Chile’s presidential race appears headed for a December runoff

Former Chilean President Sebastian Piñera celebrates the first official results showing him leading Chile's presidential election on Sunday.
(Esteban Felix / Associated Press)

Businessman Sebastian Piñera, who was Chile’s president from 2010 to 2014, appeared headed for a victory in presidential elections Sunday, though a runoff was expected with the second-place finisher, according to partial returns.

Piñera and the other candidates seemed likely to fall short of the simple majority needed to avoid a runoff Dec. 17. The winner will take office in March.

As of late Sunday, Piñera had 36.6% of votes cast, and former TV news anchor Alejandro Guillier had 22.6%. In third place was radio and television journalist Beatriz Sánchez, with 20.3%, according to preliminary returns.

Piñera campaigned on promises to boost economic growth, reform the tax code and eliminate unnecessary state spending programs. Voter preference polls have shown him a prohibitive favorite to win the country’s highest office for a second time.


“I know my compatriots very well; I know that we will choose the right path, one that will lead us to better times,” Piñera said, exuding confidence after voting Sunday morning at a school in downtown Santiago, Chile’s capital.

His confidence and front-runner status stemmed partly from the erosion of support for outgoing President Michelle Bachelet’s center-left government. The main reason was an anemic economy growing at just 2% in recent years, due partly to lower prices of commodities, including copper, Chile’s main export.

Several Bachelet social reforms were met with strong opposition from the business community.

“There was a certain gap between President Bachelet’s discourse of promising big changes, with what Chileans want,” said Mireya Dávila, a political science professor at the University of Chile. “They want changes but not radical changes.”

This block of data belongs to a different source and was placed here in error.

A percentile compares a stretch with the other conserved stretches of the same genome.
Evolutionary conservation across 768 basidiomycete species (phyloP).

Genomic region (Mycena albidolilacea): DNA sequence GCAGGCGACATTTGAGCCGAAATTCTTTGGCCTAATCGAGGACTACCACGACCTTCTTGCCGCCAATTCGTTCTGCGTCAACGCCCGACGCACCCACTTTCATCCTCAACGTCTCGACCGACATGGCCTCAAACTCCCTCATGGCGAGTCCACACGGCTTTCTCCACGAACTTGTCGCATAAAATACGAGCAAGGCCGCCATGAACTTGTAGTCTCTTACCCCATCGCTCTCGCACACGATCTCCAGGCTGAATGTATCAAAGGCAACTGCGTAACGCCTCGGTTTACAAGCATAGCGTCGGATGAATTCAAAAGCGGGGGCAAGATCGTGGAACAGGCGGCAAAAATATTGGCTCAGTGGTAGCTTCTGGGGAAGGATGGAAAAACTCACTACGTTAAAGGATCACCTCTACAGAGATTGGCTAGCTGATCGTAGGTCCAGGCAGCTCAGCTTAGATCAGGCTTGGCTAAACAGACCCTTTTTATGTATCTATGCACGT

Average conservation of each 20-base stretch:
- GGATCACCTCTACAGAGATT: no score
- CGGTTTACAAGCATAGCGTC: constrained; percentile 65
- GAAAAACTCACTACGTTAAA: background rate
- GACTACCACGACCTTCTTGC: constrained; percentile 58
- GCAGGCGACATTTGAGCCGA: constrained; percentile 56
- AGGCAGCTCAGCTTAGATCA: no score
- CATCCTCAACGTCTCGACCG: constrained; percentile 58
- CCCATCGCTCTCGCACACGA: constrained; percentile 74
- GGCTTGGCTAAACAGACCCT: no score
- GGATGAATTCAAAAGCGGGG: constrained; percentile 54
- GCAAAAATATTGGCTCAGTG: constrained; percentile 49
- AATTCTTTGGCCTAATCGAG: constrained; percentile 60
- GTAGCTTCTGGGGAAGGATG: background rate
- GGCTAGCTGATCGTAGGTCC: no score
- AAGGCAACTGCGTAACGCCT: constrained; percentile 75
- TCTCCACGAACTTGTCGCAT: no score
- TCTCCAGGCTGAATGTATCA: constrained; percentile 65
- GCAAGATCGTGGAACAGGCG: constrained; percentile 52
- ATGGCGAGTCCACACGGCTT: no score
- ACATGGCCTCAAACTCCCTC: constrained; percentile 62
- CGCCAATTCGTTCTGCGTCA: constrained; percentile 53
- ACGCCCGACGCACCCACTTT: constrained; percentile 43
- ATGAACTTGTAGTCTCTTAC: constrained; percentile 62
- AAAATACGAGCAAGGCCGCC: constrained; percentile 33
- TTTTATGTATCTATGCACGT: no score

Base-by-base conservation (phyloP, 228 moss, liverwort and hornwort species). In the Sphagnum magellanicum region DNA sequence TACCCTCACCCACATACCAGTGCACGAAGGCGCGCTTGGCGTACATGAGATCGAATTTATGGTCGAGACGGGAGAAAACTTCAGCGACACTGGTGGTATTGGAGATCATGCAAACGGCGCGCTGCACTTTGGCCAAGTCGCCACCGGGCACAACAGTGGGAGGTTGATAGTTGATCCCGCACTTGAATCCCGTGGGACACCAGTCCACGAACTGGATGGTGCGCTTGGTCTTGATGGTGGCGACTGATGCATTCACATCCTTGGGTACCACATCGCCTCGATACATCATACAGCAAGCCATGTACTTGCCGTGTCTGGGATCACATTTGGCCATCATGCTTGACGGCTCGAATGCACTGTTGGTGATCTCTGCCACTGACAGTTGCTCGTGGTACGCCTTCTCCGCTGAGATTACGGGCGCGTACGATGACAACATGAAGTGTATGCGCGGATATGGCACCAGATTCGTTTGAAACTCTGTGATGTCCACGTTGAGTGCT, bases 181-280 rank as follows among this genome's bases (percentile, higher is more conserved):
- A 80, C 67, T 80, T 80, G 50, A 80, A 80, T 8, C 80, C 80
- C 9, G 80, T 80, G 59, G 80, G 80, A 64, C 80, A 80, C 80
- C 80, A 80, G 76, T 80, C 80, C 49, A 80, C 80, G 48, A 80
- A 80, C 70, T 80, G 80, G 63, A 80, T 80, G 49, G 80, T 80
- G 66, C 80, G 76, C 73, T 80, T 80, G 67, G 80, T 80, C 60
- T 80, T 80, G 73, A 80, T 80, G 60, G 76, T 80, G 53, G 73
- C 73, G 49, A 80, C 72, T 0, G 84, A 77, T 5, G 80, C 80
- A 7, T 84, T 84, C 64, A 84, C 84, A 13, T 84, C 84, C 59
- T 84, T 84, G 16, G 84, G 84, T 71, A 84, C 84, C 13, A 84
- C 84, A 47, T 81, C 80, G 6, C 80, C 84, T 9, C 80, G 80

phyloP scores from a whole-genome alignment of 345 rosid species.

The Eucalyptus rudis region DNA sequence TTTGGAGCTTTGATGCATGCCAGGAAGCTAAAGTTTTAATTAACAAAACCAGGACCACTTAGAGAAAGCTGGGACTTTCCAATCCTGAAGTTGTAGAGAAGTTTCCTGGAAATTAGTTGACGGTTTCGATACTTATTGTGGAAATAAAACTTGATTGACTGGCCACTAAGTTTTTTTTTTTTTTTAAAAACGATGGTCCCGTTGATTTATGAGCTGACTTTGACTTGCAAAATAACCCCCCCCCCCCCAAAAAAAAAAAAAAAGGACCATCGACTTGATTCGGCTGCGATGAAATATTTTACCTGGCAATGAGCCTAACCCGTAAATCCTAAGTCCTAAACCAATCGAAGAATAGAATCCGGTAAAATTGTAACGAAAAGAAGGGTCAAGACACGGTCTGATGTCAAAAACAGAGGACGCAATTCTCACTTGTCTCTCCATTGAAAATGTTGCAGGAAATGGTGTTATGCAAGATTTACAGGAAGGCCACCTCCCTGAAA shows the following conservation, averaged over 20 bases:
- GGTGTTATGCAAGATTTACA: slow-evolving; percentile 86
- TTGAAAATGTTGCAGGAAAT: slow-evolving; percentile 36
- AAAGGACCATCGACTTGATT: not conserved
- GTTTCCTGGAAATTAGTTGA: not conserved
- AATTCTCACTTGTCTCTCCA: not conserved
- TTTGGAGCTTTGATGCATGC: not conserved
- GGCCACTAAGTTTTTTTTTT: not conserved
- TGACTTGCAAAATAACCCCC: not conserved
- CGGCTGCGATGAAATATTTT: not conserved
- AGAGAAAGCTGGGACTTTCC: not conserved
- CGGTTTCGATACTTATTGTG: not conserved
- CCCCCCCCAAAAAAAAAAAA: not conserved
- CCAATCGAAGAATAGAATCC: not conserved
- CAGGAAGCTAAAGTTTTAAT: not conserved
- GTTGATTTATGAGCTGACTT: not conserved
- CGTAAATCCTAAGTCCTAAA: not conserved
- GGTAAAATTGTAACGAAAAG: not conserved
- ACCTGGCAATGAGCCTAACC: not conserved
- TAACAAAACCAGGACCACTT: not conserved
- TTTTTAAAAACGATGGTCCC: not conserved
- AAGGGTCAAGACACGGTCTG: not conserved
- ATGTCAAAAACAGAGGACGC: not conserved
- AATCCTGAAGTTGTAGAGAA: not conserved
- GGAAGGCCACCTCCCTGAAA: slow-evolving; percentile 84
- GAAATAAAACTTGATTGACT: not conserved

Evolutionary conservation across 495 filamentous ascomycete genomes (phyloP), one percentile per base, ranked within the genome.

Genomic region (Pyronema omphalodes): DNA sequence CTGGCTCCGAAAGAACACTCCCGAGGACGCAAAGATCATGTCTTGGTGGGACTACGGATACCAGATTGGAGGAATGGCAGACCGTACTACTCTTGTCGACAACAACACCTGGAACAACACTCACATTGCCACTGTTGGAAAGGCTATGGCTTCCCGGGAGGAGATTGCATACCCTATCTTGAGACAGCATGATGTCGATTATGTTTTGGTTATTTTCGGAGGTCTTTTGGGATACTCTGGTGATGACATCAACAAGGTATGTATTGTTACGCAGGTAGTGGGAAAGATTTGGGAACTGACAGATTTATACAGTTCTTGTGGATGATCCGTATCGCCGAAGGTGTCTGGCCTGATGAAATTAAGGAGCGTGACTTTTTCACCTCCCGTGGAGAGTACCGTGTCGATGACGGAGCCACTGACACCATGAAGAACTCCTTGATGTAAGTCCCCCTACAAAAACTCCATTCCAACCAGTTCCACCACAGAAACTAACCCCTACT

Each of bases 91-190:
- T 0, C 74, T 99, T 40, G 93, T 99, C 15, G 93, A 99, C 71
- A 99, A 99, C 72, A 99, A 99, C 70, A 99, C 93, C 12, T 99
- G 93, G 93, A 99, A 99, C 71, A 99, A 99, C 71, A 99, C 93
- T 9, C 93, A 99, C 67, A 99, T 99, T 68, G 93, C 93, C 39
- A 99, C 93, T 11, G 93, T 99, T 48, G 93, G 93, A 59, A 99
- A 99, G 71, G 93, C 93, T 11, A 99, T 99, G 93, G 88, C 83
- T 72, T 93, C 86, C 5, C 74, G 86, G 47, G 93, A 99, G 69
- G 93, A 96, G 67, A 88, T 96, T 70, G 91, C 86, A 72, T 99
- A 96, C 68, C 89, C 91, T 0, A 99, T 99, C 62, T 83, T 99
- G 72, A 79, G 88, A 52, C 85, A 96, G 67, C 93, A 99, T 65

Isidora Undurraga, a Chilean entrepreneur and a precinct election official in Santiago, said: “Businessmen felt threatened during Bachelet’s government. They saw a program that didn’t match with theirs.”

Another issue was a corruption scandal that involved alleged influence-peddling by Bachelet’s daughter-in-law, Natalia Compagnon. She has been charged with malfeasance in her real estate dealings, but her case has not yet gone to trial.

Piñera’s center-right campaign also was boosted by infighting in the center-left coalition and its failure to unite behind a single candidate. Guiller competed against candidates Sanchez and Carolina Goic for the support of left-leaning voters.

Piñera also promised to be tough on crime, particularly drug trafficking. He has linked these issues with the immigration wave toward Chile by saying that “we will close our borders to those who come to commit crimes.”


Roman Catholic Bishop Cristián Contreras of Melipilla, a city 44 miles southwest of Santiago, said in a telephone interview after voting Sunday that that one of the election’s biggest issues was “drug trafficking and the micro-trafficking.”

Special correspondents Poblete reported from Santiago, Chile, and Kraul from Bogota, Colombia.